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This was a bit metaphysical, even for me…’

the ultimate hitchhiker's guide to the galaxy by douglas adams

A while back, I found on a discount rack a nicely bound edition of The Ultimate Hitchhiker’s Guide, which is a collection of all five Hitchhiker novels and a short story. I’d previously only read the first four installments, and I’ve still only read those four. The book has been sitting on a shelf, beautiful and neglected.

More recently, someone mysteriously known as § directed my attention to a delightful passage from the series, causing me to pull the book down and seriously consider reading it.

the salmon of doubt by douglas adams

And then I came across The Salmon of Doubt, a collection of Adams’ writings that includes previously published essays and chapters from the book he was working on when he died. It started as a Dirk Gently novel, but he was thinking it might turn into a sixth Hitchhiker’s book.

You can find a lot of the articles on his still maintained website or at h2g2, but I like having them collected in Salmon, for the title if no other reason. I’m loving the discovery of essays like the one quoted below, and wonder how I’ve been so negligent in my reading.

douglas adams portrait by michael hughes, from wikimedia

I was once in San Francisco, and I parked in the only available space, which happened to be on the other side of the street. The law descended on me.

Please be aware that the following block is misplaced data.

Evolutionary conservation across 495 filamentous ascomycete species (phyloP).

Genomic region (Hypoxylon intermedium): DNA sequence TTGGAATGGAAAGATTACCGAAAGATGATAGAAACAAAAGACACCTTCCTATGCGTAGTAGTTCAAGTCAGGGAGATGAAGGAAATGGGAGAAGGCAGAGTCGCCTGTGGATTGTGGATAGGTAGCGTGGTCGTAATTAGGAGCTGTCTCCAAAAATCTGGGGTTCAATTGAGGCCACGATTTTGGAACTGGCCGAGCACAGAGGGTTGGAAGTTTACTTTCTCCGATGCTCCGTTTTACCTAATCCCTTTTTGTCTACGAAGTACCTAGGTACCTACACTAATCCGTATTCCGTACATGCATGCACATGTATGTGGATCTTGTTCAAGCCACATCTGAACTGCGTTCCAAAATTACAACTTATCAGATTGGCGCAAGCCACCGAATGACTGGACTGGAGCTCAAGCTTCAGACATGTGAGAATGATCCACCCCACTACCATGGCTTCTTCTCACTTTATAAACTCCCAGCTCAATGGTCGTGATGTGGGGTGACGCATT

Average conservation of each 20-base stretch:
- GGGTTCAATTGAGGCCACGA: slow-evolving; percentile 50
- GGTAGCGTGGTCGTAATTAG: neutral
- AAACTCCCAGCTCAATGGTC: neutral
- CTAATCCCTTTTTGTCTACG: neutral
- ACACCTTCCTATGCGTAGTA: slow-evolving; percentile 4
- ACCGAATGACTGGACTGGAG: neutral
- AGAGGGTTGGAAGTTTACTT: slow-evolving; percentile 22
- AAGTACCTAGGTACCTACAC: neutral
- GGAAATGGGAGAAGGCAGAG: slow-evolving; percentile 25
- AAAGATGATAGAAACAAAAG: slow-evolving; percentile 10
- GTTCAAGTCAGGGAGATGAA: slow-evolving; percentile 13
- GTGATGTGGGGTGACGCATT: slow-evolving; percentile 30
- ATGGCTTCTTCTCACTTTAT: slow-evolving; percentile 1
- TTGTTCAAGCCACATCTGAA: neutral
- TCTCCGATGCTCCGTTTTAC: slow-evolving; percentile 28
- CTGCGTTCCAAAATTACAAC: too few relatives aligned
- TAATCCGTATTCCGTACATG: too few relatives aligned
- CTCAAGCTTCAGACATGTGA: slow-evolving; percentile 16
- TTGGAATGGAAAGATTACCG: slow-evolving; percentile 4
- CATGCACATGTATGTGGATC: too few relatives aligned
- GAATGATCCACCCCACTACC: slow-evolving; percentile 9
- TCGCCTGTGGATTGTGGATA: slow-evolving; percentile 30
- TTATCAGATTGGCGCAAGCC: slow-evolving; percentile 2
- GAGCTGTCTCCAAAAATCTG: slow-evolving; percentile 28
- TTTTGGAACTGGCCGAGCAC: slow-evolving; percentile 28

Was I aware of how dangerous the manoeuvre I’d just made was? I looked at the law a bit blankly. What had I done wrong?

I had, said the law, parked against the flow of traffic.

Puzzled, I looked up and down the street. What traffic, I asked? The traffic that would be there, said the law, if there was any traffic.

This was a bit metaphysical, even for me, so I explained, a bit lamely, that in England we just park wherever we can find a parking space available, and weren’t that fussy about which side of the street it was on. He looked at me aghast, as if I was lucky to have got out of a country of such wild and crazy car parkers alive, and promptly gave me a ticket. Clearly he would rather have deported me before my subversive ideas brought chaos and anarchy to streets which normally had to cope with nothing more alarming than a few simple assault rifles. Which, as we know, in the States are perfectly legal, and without which they would be overrun by herds of deer, overbearing government officers and lawless British tea importers.

—Douglas Adams, “International Driving Laws

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